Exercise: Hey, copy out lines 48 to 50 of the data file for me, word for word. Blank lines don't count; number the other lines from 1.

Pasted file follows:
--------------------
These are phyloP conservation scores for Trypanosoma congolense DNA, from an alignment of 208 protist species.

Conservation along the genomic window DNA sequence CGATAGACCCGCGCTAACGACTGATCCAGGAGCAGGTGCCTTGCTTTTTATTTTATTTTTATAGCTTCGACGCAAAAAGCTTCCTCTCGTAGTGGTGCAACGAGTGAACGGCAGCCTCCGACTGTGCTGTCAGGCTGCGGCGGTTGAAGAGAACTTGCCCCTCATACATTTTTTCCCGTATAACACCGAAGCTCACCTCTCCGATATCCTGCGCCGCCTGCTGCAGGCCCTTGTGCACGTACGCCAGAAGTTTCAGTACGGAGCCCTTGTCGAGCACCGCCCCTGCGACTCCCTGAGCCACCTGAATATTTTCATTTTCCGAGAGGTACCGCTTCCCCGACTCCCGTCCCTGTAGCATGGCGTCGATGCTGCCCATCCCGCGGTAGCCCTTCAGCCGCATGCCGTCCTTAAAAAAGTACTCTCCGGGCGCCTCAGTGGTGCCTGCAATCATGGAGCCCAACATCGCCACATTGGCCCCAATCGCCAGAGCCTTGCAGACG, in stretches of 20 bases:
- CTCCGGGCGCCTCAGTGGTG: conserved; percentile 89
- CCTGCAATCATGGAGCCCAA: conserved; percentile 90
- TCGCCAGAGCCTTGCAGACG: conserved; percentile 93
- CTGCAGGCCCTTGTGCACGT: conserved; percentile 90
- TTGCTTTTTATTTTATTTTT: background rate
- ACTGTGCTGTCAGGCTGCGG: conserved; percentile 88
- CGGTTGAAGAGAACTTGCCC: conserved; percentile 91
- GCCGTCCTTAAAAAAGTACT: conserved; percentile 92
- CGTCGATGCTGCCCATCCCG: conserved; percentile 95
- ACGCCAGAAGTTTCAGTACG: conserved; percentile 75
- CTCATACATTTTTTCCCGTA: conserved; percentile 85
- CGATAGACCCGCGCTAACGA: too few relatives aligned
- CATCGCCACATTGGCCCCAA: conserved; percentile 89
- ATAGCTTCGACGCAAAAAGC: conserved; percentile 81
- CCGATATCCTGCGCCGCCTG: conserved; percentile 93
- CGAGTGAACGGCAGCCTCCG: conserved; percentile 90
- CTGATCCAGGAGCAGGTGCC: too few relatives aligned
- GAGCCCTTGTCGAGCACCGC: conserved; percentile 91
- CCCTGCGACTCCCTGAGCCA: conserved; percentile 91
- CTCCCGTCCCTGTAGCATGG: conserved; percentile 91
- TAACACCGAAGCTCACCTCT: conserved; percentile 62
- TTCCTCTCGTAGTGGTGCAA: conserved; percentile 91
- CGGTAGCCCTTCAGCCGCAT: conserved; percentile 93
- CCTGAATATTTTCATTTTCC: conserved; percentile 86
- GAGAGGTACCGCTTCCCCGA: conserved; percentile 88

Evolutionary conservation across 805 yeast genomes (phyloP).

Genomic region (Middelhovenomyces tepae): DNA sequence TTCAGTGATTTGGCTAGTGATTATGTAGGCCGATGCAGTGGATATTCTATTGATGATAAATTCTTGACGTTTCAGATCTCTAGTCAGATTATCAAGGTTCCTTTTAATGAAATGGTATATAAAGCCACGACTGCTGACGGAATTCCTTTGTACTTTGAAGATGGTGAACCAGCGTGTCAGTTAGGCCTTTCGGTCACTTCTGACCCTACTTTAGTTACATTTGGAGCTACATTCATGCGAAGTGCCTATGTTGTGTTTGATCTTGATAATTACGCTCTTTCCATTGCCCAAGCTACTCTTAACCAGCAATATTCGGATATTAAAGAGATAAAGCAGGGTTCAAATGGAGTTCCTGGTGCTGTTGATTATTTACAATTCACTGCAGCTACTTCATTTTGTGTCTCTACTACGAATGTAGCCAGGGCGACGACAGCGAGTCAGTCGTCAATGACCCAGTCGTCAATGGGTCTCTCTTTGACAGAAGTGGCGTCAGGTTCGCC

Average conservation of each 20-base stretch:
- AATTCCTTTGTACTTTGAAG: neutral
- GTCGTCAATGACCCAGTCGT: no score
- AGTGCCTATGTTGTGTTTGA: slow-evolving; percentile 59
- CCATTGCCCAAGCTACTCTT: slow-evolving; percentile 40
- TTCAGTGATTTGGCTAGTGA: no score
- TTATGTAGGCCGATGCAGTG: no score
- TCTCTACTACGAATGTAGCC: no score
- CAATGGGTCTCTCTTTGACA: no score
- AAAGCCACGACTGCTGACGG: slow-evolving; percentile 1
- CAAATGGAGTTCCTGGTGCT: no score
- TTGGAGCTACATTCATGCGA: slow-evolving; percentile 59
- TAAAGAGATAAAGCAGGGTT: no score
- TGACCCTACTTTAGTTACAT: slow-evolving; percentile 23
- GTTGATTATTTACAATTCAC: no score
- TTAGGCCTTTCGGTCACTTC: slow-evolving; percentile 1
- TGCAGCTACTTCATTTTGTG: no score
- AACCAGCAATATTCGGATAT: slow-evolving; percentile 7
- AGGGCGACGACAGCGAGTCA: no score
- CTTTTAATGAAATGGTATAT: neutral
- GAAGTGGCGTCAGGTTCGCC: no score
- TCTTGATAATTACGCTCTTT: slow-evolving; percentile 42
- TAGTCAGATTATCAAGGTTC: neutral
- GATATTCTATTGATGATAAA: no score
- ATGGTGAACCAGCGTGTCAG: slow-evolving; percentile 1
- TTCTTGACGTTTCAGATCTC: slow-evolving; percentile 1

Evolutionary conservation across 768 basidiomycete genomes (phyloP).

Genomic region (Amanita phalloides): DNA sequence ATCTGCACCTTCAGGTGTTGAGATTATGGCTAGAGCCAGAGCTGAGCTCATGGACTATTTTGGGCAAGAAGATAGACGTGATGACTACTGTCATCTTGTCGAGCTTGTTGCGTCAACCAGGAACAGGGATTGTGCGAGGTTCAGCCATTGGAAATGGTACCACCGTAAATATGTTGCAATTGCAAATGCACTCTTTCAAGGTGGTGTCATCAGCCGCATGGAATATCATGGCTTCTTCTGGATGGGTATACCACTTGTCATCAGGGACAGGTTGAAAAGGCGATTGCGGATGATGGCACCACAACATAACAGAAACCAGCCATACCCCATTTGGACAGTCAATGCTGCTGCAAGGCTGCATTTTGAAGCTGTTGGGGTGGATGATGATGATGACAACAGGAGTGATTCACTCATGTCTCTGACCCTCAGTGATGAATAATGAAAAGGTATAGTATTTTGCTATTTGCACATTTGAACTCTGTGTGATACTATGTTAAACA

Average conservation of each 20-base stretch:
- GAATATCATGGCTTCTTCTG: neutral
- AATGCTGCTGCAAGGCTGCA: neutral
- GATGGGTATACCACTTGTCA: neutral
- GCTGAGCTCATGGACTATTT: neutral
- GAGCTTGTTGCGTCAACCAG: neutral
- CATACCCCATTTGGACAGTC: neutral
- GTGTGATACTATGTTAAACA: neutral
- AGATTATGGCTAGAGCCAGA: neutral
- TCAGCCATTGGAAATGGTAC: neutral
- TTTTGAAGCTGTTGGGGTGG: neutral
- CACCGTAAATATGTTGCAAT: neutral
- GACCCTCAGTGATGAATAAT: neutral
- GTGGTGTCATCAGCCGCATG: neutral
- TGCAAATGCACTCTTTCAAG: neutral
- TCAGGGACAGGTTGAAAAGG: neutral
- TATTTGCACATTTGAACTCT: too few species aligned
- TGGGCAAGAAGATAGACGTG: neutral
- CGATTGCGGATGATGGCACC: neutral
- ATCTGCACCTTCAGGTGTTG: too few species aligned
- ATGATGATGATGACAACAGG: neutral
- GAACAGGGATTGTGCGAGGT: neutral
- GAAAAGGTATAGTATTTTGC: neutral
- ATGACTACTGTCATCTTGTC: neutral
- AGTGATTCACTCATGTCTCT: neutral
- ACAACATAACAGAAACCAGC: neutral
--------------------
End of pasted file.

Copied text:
- AGGGCGACGACAGCGAGTCA: no score
- CTTTTAATGAAATGGTATAT: neutral
- GAAGTGGCGTCAGGTTCGCC: no score